Friday, April 13, 2007

Get out! (updated)

So you've been making some changes in your daily routine -- you almost always remember to BYO bag, coffee mug and water bottle. Maybe you're driving less and/or eating less meat. You know that all the little things you're doing add up, and that you're becoming more a part of the solution and less a part of the problem. But still, there's a faint, nagging disappointment in that you don't really get to see the impact of your efforts, not in a very concrete sense, anyway. You want to be changing the world! With your own two hands! Well, my friend, you are in luck.

April offers an incredible number of opportunities to get out into your community and get your hands dirty in the fight against global warming. If you are in need of some environmental instant gratification (instant grassification?), check out all the events happening this month...


Step It Up is a nationwide campaign made up of hundreds of different groups with one unified message: they want Congress to pledge an 80% reduction in carbon emissions by 2050. On April 14, people in cities and towns all over America will get together to show their support for these efforts -- it's very grassroots, and the activities vary depending on who is organizing the local "action," as the web site calls it. You can visit their "Join an Action" page and enter your zip code to find out what people near you are doing, and how you can join in.

Some of the bigger Actions in Los Angeles that sound cool are:
Earth Day on the Promenade in Santa Monica. It's an all-day, free festival that sounds pretty fun, and they promise that it's carbon neutral.

A Convenient Truth - It's Easy to be Green is a forum and resource fair happening at the Los Angeles Center for Enriched Studies. The National Resources Defense Council will be offering ideas for greening your home, car and garden, and the California Food and Justice Coalition will provide information on making sustainable food choices.

EcoArt is an art show consisting of eleven active eco-artists who are confronting core environmental issues at the Barnsdall Junior Arts Gallery on Hollywood Blvd.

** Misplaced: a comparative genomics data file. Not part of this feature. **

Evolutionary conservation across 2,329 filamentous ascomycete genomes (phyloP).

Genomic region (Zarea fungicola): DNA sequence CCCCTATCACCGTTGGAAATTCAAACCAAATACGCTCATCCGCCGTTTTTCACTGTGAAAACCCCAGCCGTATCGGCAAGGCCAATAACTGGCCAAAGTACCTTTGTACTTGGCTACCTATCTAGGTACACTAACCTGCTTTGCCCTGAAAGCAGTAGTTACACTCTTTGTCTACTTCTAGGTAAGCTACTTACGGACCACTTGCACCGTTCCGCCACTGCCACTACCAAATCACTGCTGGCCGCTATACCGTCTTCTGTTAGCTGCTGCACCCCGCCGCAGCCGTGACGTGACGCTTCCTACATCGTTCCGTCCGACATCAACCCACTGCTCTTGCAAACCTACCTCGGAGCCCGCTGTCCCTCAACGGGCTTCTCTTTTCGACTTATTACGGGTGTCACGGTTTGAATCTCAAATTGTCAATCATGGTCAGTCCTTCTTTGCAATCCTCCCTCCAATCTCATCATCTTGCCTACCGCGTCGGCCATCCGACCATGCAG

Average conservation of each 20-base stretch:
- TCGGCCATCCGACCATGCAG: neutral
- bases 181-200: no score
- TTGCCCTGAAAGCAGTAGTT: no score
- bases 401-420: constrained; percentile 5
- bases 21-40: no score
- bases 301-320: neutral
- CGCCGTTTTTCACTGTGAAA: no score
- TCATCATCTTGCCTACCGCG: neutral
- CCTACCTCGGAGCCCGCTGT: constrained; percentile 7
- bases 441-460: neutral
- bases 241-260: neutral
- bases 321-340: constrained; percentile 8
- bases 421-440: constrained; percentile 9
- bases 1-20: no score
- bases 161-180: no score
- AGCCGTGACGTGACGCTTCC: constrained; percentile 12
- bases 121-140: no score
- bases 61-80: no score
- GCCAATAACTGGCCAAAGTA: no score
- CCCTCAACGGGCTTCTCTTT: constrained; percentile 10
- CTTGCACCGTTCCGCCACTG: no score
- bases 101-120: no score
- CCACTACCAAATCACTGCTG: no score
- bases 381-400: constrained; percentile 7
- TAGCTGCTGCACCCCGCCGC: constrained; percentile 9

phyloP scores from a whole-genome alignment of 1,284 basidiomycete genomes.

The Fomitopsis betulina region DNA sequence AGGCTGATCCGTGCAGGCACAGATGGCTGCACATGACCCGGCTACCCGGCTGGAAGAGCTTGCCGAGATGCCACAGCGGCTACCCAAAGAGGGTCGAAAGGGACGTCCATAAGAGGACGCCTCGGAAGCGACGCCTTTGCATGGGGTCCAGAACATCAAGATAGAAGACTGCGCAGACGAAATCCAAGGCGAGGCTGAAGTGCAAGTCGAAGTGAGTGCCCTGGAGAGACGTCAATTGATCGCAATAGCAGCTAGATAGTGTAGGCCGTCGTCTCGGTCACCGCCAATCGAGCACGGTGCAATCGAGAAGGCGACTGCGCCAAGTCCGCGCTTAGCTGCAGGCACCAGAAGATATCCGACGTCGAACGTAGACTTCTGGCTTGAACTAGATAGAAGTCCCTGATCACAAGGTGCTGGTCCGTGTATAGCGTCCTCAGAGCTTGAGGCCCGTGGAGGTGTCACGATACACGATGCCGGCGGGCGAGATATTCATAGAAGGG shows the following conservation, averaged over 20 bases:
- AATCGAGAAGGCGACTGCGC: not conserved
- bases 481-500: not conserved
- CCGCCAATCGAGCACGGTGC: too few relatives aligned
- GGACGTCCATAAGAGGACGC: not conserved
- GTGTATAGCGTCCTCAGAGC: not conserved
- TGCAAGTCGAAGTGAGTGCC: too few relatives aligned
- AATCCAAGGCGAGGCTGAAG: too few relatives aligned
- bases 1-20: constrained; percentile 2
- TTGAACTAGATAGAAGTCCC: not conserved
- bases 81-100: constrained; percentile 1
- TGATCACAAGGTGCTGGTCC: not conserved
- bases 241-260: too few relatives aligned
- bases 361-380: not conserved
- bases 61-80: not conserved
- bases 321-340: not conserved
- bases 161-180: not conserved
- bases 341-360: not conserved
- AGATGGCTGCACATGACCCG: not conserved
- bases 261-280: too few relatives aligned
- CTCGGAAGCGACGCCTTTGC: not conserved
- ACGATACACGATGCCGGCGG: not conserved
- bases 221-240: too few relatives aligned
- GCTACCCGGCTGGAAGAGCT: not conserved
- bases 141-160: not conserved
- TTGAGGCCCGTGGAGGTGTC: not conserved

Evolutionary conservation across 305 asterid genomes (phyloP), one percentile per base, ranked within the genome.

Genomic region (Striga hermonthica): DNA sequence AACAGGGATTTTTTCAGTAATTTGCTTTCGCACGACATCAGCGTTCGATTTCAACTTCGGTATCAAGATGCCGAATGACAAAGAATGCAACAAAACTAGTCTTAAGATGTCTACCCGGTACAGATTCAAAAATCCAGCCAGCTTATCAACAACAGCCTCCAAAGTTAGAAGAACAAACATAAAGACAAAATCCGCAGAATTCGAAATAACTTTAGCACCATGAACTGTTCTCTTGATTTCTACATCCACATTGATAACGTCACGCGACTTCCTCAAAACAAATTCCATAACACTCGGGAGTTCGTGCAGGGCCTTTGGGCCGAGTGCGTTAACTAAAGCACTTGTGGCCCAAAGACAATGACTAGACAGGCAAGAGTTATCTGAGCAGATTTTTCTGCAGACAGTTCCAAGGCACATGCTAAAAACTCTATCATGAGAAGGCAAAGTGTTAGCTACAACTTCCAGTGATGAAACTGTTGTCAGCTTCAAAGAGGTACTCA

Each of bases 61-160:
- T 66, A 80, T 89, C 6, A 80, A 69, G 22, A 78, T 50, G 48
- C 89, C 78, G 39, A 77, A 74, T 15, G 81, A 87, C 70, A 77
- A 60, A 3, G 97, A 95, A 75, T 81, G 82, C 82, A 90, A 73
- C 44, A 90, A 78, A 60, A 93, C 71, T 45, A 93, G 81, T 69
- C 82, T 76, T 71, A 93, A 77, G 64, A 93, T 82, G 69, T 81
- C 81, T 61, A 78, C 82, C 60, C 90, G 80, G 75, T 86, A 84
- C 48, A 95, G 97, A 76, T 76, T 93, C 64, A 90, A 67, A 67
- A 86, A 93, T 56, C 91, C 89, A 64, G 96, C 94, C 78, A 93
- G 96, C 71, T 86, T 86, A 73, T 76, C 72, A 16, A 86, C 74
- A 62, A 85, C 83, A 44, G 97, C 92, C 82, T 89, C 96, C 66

Earth Day began in 1970, and it came out of the "power of the people" vibe that the Vietnam protests had created. Inspired by the influence that large anti-war demonstrations were having on political policy, U.S. Senator Gaylord Nelson sought to harness that power on behalf of his own cause -- conservation. He mobilized an incredible number of Americans, 20 million, to participate. Nelson says of his efforts, "The objective was to get a nationwide demonstration of concern for the environment so large that it would shake the political arena. It was a gamble, but it worked." Um, yeah, you could say it worked -- we have that inaugural Earth Day to thank for the formation of the EPA, the Clean Air Act, the Clean Water Act, and the Endangered Species Act.

No subsequent Earth Day has matched the scope of the original, but the legacy lives on. With increasing public concern over environmental issues, the social temperature might be just right for a revival.

If you live in Los Angeles, EarthDay LA is where you can find all the various enviro events happening during the weekend. I've highlighted a few below, but there are tons more on their site:
L.A. Works Earth Day Hands On Schools Transformational Project. This is one of those instant grassification opportunities I was telling you about. Volunteer at a South L.A. middle school to plant a butterfly garden and a literacy garden (don't know what those are, but they sound awesome, right?) as well as paint environmental conservation-themed murals.

California State Parks Restoration and Clean-Up. Check the site for projects at a state park near you. Last year, over 4,500 volunteers planted 2,159 native trees, removed over 3,000 bags of trash from parks, beaches and waterways, restored close to 15 miles of trails, and that's just the beginning.

Some "fun for the whole family" options are the L.A. Zoo's Earth Day Expo (Rascal the Recycling Raccoon! paper made from elephant poo!); the Trash to Treasure ECO ART Exhibit (recycled-material sculptures made by Studio City 4th and 6th graders; Ed Begley, Jr. to speak); STAR ECO Station Children's Earth Day (rescued wild animals as well as an educational, entertaining carnival-type event).

[UPDATE] Saturday, 4/21, Create:Fixate is presenting a night called "Down to Earth." It's an art and music event that happens periodically, and this time several eco nonprofits are involved. I found out about this via Flavorpill, which means there will probably be hipsters a-plenty.


BIG SUNDAY is an annual volunteering day co-sponsored by the Los Angeles mayor's office. It's non-denominational and non-political -- a day when Angelenos of all walks of life come together to improve their city. Donate an hour, donate your entire weekend; it's up to you. I counted close to 100 different opportunities in the "environment" category alone, but there are several other categories including "health," "arts & culture" and "literacy."

Search their site for a project that sounds good to you: paint a Head Start pre-school, plant some trees, clean a beach.

If you aren't in L.A. but want to get out and get greening, is a great resource for finding local volunteer opportunities in areas you're passionate about.

Now, get out!

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